Understanding Your Life Insurance Policy: Why the Dividends Matter

David O’Malley

By David O’Malley | October 21, 2014

In a few weeks, Penn Mutual will be declaring our annual dividend to our policyholders-something we’re very used to doing! In fact, we’ve paid a dividend every year since we were founded in 1847, a history we’re proud of. Life insurance dividends are much more than just money given back to policyholders, and I think their importance to both the policyholder and insurance company is often overlooked.

Here’s why the dividends on your participating life insurance policy matter:

Dividends are distributions refunded back to you when our performance exceeds expectations. You get money back because it didn’t cost as much as we expected to provide you insurance.

The three components of dividends at Penn Mutual are:

  • Interest, or how well the firm managed its investments;
  • Mortality, how it managed its risk by good solid underwriting;
  • Expense, how it managed the cost of acquiring new business, maintaining existing policies, and growing its distribution.

You pay premiums to the company, and the dividend is concrete evidence of how well it made use of those premiums.

Dividends are the best measure of the performance of a mutual insurance company. The more in dividends a company can pay to its policyholders is a reflection of the quality and performance of the company. Dividends are directly correlated to the returns of the company, but sometimes the actual dividend could vary, reflecting the company’s performance vs. the market.

Dividends are a good reason why you should buy life insurance from a mutual company. A mutual insurance company has only one key stakeholder–its policyholders. On the other hand, a public or stock insurance company has two stakeholders–first in line are its shareholders, and then its policyholders. And these two stakeholders have competing interests at times. Shareholders have a very short-term perspective–usually quarter to quarter. But policyholders have a long-term interest–10, 20, 30, even 40 years or longer. If you want a permanent insurance policy that has the potential to more quickly accumulate cash value, a mutual company is the way to go, because mutual companies pay dividends to their policyholders, while public companies pay dividends to their shareholders.

The conflict for public companies is that insurers routinely put 20-, 30-, 40-year liabilities on their books, and over that course of time there will be many economic cycles, both up and down. Mutual companies can weather the storms of the economy because our balance sheets are inherently less risky than those of public insurance companies. Here’s why: We don’t have to try and get a higher return for shareholders. A mutual company may operate at a 7 Return on Equity (ROE) expectation, while a public insurance company generally runs at 13 ROE. Since mutual companies and stock companies deal with the same economic environment, the same interest rates, and offer similar products, one of the ways for public companies to get 6 more ROE turns out of their business is to carry more investment risk on their balance sheets.

Four things you can do with the dividend from your life insurance policy

When you get a dividend from your life insurance company, there are four things you can do with it:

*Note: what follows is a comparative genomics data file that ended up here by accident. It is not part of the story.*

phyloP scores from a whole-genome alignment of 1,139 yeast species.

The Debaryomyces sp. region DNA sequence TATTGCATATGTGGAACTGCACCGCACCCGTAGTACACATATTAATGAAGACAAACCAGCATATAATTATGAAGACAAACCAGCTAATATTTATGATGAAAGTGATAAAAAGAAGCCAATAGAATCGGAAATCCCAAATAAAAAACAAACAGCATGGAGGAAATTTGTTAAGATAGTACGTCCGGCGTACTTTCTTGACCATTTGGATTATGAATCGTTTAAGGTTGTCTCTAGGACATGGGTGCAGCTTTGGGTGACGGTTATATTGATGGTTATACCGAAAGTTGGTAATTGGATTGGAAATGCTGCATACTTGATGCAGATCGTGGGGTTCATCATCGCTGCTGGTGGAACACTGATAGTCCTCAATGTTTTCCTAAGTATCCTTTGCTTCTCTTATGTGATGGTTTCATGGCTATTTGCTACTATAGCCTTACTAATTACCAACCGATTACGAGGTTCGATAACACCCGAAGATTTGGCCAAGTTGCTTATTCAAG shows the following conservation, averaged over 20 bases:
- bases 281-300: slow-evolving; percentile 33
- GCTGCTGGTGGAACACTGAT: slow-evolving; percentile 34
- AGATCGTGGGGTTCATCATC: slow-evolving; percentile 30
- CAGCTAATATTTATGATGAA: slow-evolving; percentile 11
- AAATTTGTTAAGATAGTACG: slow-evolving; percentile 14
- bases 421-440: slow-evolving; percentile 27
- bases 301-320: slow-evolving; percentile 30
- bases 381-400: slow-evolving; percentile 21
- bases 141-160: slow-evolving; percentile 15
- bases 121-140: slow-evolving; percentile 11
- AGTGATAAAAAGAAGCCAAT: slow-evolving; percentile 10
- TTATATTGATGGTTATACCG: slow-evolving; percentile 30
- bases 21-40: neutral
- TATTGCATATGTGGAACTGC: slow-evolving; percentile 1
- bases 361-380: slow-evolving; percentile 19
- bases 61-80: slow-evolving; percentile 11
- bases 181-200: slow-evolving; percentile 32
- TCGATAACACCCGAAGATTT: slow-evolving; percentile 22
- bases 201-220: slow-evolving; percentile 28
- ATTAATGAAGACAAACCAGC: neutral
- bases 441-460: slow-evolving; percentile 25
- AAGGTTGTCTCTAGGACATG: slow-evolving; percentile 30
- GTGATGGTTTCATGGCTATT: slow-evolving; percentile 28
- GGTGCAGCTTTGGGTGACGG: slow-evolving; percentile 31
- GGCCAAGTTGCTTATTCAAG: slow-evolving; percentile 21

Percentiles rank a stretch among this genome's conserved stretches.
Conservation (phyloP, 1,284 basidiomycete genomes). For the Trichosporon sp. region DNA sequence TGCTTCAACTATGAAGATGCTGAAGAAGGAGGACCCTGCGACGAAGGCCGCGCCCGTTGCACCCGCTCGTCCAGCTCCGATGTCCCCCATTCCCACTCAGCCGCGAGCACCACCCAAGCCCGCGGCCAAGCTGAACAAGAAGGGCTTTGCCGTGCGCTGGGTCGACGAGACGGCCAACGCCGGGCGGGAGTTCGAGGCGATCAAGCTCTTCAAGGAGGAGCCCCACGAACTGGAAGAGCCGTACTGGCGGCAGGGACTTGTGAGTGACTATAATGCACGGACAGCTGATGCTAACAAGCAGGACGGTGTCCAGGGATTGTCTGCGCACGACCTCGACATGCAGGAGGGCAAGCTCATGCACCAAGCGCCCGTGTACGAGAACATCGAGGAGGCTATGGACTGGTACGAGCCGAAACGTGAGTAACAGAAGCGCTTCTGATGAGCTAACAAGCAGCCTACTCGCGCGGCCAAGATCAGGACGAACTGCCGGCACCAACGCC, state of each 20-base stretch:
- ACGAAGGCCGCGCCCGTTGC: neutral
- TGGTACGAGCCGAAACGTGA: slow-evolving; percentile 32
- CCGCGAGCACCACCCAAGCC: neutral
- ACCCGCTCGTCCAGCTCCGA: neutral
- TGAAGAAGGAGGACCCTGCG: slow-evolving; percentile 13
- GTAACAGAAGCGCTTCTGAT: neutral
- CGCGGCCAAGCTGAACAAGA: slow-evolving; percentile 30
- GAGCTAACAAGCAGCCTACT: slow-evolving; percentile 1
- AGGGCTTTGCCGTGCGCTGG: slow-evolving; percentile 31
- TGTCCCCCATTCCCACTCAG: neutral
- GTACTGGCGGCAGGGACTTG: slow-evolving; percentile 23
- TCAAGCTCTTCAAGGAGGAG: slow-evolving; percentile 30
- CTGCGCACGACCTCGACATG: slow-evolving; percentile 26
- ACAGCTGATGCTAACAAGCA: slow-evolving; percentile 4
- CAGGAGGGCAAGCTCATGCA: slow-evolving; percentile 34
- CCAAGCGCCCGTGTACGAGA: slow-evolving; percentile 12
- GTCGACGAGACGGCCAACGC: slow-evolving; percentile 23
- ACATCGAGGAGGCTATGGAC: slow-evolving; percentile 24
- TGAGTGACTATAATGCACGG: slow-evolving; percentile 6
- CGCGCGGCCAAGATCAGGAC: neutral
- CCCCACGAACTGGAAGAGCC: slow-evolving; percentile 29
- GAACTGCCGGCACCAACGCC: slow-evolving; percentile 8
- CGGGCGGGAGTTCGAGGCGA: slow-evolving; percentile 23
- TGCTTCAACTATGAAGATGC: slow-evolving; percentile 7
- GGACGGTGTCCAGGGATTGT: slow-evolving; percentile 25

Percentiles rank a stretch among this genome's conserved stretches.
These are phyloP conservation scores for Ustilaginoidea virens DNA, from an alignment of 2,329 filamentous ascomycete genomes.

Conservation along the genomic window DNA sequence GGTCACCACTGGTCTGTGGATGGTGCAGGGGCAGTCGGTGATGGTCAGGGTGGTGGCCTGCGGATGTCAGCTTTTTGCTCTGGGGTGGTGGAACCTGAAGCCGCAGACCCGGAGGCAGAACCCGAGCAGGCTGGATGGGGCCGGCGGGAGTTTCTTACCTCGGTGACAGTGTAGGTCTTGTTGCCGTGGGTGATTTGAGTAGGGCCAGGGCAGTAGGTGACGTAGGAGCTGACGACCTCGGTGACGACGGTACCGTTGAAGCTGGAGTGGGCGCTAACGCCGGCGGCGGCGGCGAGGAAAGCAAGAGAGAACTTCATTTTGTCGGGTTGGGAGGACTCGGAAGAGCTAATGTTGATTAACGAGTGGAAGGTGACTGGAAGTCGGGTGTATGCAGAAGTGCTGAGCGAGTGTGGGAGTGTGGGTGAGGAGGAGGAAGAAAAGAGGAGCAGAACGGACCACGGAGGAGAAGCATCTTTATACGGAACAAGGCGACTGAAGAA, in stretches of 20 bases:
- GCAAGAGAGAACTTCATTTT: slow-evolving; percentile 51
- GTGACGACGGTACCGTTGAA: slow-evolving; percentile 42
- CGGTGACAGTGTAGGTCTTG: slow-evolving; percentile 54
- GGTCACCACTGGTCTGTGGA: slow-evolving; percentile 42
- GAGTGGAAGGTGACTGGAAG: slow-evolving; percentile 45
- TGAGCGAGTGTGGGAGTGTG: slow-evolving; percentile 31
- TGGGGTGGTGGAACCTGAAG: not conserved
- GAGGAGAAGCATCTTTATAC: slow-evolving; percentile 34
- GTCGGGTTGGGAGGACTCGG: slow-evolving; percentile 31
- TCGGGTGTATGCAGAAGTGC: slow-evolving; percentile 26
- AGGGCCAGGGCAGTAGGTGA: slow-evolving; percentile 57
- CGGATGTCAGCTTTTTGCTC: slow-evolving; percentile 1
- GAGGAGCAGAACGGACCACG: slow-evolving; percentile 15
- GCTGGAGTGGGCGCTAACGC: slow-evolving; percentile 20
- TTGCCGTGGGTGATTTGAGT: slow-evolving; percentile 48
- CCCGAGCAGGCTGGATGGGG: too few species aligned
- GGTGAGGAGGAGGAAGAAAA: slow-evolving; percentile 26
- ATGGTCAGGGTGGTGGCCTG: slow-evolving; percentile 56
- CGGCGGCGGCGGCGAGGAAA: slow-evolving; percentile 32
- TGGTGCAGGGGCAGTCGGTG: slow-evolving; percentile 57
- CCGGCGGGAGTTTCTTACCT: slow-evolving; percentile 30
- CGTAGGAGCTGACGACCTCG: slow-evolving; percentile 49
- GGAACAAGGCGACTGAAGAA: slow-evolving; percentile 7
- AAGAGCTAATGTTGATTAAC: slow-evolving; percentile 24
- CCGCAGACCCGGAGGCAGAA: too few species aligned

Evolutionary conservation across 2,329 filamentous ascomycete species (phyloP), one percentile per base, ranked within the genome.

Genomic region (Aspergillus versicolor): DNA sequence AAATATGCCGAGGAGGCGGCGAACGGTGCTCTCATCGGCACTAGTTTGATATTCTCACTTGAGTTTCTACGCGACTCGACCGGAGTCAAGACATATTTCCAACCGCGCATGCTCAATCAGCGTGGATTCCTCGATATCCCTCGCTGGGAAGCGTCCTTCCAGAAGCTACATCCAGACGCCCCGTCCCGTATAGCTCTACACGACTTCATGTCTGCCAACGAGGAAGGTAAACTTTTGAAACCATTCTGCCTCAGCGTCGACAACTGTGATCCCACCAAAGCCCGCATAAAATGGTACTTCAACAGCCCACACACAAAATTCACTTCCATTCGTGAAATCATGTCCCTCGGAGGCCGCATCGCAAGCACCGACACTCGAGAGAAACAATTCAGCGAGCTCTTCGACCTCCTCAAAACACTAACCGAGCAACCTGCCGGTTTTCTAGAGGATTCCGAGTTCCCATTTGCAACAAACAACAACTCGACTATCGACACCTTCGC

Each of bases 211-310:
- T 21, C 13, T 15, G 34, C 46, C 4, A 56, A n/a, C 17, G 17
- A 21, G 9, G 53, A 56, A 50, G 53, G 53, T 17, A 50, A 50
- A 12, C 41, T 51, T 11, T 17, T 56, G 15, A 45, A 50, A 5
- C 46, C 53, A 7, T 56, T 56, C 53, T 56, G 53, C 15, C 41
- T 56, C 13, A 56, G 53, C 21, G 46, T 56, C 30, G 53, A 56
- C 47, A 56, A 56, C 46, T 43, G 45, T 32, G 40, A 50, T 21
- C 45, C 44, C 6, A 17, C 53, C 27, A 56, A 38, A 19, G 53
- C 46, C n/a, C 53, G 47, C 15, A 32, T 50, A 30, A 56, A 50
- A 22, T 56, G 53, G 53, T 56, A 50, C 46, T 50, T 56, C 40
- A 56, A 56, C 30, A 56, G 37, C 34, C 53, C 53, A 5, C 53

1. You can take the dividend and spend it. We will simply write you a check. The money is tax-free, because we are refunding your money to you.
  2. You can use the dividend to reduce the premiums you have to pay on your policy. We call this “premium offset”, and if your policy is in force long enough, you could get to a point where the dividend completely covers the premiums of your policy, subject to the fact that dividends are not guaranteed.
  3. You can let your dividends accumulate and grow in the policy. If you continue paying your full premium and don’t take the dividend, then the cash value of your insurance policy will grow even faster.
  4. You can purchase paid-up additional permanent life insurance coverage on your policy. This additional insurance allows policy death benefits and cash values to grow to meet needs or to satisfy dreams.

There is no one right answer for how to use your dividends. My experience is that people take different approaches over the life of their policy depending on their stage of life or what they’re looking to accomplish. Some use the dividend to supplement their income, others to offset their premium, and others to build cash value and death benefits. It’s not a once-and-done decision, because you can change your mind at any time depending on your personal situation.

There is something I always say about Penn Mutual’s history of paying dividends: “We work hard at keeping our story boring, and we’re committed to it.” After 167 consecutive years of paying dividends, I imagine it can seem boring. But our job is to be here for the long-term, and, while dividends are never guaranteed, we see it as an important measure of how well we are serving our policyholders. You won’t hear us changing our strategy, or talking about the next hot investment. We focus on managing our business for the long-term.

Our story is a story of consistency over 167 years-and that story has paid us dividends over the years.

3 Comments

  • Henry Major says:

    I very much enjoyed reading this article. It gave me a better understanding of what the different between a stock company and a mutual company and the benefits of buying a mutual policy.

  • Bob Palmquist says:

    In 2018, I received Terminal Dividends for 5 Whole Live Penn Mutual Policies that I cashed in. I understand that these Terminal Dividends are not subject to taxes. Is that correct?
    Thank you,
    Bob Palmquist

Leave a Reply